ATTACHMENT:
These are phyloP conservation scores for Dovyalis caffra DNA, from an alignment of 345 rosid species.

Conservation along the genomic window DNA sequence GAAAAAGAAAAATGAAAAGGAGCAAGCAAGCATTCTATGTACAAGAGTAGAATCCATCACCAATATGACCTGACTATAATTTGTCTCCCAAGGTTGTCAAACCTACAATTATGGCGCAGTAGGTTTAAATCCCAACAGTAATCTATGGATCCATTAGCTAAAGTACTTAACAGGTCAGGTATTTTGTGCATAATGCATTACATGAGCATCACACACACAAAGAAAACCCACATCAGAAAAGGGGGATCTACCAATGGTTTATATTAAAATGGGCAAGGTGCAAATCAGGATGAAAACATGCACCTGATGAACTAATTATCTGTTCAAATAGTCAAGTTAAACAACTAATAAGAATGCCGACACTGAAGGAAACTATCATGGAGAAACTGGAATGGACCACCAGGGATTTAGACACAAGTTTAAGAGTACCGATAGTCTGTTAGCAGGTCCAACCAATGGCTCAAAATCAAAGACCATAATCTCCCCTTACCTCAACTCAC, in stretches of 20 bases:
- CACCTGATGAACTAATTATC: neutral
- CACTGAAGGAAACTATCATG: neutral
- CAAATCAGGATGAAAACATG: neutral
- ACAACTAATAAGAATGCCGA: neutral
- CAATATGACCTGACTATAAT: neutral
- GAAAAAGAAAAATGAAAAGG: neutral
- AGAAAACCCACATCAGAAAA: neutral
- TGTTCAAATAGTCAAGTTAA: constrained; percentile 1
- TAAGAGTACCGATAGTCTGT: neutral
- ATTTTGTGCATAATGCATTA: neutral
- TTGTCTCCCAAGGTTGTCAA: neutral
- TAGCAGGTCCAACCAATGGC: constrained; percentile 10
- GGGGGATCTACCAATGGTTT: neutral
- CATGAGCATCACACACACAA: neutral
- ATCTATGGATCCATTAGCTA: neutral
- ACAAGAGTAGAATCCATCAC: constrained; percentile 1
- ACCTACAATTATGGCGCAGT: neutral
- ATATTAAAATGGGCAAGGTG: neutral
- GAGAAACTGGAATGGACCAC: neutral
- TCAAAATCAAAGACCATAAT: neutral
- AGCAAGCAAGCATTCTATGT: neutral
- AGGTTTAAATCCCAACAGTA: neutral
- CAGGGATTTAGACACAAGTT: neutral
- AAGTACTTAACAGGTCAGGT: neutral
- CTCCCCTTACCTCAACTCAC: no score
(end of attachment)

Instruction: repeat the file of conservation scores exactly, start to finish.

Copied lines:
These are phyloP conservation scores for Dovyalis caffra DNA, from an alignment of 345 rosid species.

Conservation along the genomic window DNA sequence GAAAAAGAAAAATGAAAAGGAGCAAGCAAGCATTCTATGTACAAGAGTAGAATCCATCACCAATATGACCTGACTATAATTTGTCTCCCAAGGTTGTCAAACCTACAATTATGGCGCAGTAGGTTTAAATCCCAACAGTAATCTATGGATCCATTAGCTAAAGTACTTAACAGGTCAGGTATTTTGTGCATAATGCATTACATGAGCATCACACACACAAAGAAAACCCACATCAGAAAAGGGGGATCTACCAATGGTTTATATTAAAATGGGCAAGGTGCAAATCAGGATGAAAACATGCACCTGATGAACTAATTATCTGTTCAAATAGTCAAGTTAAACAACTAATAAGAATGCCGACACTGAAGGAAACTATCATGGAGAAACTGGAATGGACCACCAGGGATTTAGACACAAGTTTAAGAGTACCGATAGTCTGTTAGCAGGTCCAACCAATGGCTCAAAATCAAAGACCATAATCTCCCCTTACCTCAACTCAC, in stretches of 20 bases:
- CACCTGATGAACTAATTATC: neutral
- CACTGAAGGAAACTATCATG: neutral
- CAAATCAGGATGAAAACATG: neutral
- ACAACTAATAAGAATGCCGA: neutral
- CAATATGACCTGACTATAAT: neutral
- GAAAAAGAAAAATGAAAAGG: neutral
- AGAAAACCCACATCAGAAAA: neutral
- TGTTCAAATAGTCAAGTTAA: constrained; percentile 1
- TAAGAGTACCGATAGTCTGT: neutral
- ATTTTGTGCATAATGCATTA: neutral
- TTGTCTCCCAAGGTTGTCAA: neutral
- TAGCAGGTCCAACCAATGGC: constrained; percentile 10
- GGGGGATCTACCAATGGTTT: neutral
- CATGAGCATCACACACACAA: neutral
- ATCTATGGATCCATTAGCTA: neutral
- ACAAGAGTAGAATCCATCAC: constrained; percentile 1
- ACCTACAATTATGGCGCAGT: neutral
- ATATTAAAATGGGCAAGGTG: neutral
- GAGAAACTGGAATGGACCAC: neutral
- TCAAAATCAAAGACCATAAT: neutral
- AGCAAGCAAGCATTCTATGT: neutral
- AGGTTTAAATCCCAACAGTA: neutral
- CAGGGATTTAGACACAAGTT: neutral
- AAGTACTTAACAGGTCAGGT: neutral
- CTCCCCTTACCTCAACTCAC: no score